Abigail: a pattern of a politics of peace

"David Meeting Abigail," about 1620, by the workshop of Peter Paul Rubens (Courtesy of The J. Paul Getty Museum, Los Angeles)

Reflections from Pope Francis' 2017 World Day of Peace message, "Nonviolence: a Style of Politics of Peace," continue to unfold as the year rolls out new opportunities and challenges. These different encounters invite each person to actively seek to engage in peacemaking through nonviolence at the grassroots.

Some think working for peace belongs to those in the public arena, like heads of government, nongovernmental organizations, or church officials, so they do not attempt to lend a voice or a hand. Furthermore, some think "politics" to be outside the domain of ordinary people. But the essentials of the "politics of peace" — or nonviolence — reside in the ordinary and can be discovered in the home, "where the heart is."

Scripture employs the imagery of a heart to explain the nonviolence theme, as in Mark 7:21: "It is from within, from the human heart that evil intentions come." That is to say, nonviolence as well as violence reside simultaneously in the heart.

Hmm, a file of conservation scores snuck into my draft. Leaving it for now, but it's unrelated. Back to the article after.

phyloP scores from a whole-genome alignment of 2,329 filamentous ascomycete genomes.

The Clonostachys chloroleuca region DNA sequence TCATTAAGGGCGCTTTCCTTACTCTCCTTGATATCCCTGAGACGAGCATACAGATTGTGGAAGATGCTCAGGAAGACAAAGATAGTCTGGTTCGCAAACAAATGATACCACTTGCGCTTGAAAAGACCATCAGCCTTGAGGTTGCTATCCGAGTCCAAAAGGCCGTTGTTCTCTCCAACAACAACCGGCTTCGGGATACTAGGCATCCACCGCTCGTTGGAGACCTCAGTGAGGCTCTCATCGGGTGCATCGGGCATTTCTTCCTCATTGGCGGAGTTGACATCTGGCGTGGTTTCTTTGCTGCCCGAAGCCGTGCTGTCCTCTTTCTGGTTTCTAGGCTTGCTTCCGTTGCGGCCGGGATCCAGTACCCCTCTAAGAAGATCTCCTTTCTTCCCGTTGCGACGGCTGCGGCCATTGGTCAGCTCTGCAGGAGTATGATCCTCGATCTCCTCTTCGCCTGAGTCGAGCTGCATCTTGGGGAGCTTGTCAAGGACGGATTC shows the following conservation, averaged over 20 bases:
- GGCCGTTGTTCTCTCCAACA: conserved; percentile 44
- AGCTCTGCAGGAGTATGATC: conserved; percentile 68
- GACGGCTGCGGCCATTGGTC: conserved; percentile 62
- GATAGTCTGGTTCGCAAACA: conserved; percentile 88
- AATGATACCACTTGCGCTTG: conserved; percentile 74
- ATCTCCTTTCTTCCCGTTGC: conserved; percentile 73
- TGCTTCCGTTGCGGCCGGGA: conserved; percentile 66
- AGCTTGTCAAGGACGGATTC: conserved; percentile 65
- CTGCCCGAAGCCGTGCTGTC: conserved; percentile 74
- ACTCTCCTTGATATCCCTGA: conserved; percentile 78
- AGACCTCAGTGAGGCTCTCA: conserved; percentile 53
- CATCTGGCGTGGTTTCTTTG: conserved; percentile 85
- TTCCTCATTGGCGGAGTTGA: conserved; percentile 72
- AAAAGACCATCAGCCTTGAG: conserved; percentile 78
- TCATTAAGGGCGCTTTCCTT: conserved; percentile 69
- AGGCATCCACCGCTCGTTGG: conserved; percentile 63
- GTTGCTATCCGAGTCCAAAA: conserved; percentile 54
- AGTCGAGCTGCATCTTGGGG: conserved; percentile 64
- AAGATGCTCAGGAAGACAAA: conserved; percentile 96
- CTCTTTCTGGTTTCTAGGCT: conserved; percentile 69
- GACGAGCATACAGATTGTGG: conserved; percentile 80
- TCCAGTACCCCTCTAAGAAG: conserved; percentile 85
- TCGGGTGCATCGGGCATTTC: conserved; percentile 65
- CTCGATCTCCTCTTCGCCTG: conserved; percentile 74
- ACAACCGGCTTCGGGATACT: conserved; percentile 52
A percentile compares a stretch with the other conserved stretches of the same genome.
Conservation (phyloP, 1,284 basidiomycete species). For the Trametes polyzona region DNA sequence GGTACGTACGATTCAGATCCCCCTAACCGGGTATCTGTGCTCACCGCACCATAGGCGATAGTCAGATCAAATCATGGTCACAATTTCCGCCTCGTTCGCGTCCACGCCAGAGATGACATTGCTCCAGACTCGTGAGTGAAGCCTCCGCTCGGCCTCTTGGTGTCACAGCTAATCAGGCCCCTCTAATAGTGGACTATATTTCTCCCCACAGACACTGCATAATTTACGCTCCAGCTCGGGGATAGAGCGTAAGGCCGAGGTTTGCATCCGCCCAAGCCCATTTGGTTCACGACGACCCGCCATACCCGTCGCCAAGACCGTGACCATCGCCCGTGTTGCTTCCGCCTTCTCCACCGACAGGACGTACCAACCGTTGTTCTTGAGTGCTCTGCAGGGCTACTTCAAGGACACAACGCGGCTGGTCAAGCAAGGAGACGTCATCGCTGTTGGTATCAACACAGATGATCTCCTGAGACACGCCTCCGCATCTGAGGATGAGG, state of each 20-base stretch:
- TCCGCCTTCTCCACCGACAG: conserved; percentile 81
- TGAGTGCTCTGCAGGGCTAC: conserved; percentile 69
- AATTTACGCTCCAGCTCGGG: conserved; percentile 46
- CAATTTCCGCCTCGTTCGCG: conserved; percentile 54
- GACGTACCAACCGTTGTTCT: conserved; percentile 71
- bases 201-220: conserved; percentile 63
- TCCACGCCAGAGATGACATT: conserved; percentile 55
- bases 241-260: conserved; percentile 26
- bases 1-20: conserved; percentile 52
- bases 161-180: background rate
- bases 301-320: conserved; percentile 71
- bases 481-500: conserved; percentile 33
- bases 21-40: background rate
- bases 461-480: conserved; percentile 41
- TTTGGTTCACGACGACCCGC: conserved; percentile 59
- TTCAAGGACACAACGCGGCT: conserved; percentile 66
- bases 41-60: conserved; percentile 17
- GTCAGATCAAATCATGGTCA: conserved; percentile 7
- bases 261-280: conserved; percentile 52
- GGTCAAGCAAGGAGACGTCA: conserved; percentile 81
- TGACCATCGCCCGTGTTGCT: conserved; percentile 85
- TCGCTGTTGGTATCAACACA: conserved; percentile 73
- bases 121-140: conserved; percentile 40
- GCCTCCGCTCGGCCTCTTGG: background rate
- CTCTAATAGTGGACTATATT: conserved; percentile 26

There is a wonderful example of a homegrown style of the politics of peace in a biblical character, Abigail (1 Samuel 25). The thought of Abigail as a model of nonviolence, particularly in the home, has remained with me since reading the pope's insightful New Year message.

Abigail, a name meaning "my father rejoices," captures a father's happiness in having a female child, regardless of patriarchy. We have similar such designations in my native Etcheland, Nigeria. Names like Nwaoñunna, Nwanyinna, or Uchenna closely approximate the Hebrew "Abigail" and reflect the delight of a father in his girl-child.

Abigail truly justified her father's joy in her by her perceptive sense of danger. Abigail was married to Nabal, a wealthy rancher in Carmel. Nabal was tactless in dealing with his adversaries, an action that could have had dire consequences.

Nabal, who was politically opposed to David and supportive of King Saul, disparaged David's servant who asked him for provisions for their little band of fleeing asylum-seekers. By verbally abusing David's men who asked him for some food, Nabal jeopardized the safety of their entire household — an incident that would have unleashed violence on the people of Carmel.

But Abigail saved the day. Her diplomacy and astute sense of the politics of peace prevented the bloodbath David threatened against Nabal and his people. Abigail's action confirms that nonviolence, a way of peace, is born in the home, that building block of society, where women play fundamental roles in life's processes.

In seeking peace, Abigail, a keen strategist, knew when to overlook and when to confront. In her pursuit of peace (Psalm 34:15), she disregarded Nabal's gaffe. This female peacemaker knew also how to make a respectful appeal to an aggrieved party, as well as when to remain silent. Though obviously intelligent and gifted, Abigail did not promote her own agenda, but was firmly fixed on restoring harmony between her household and David.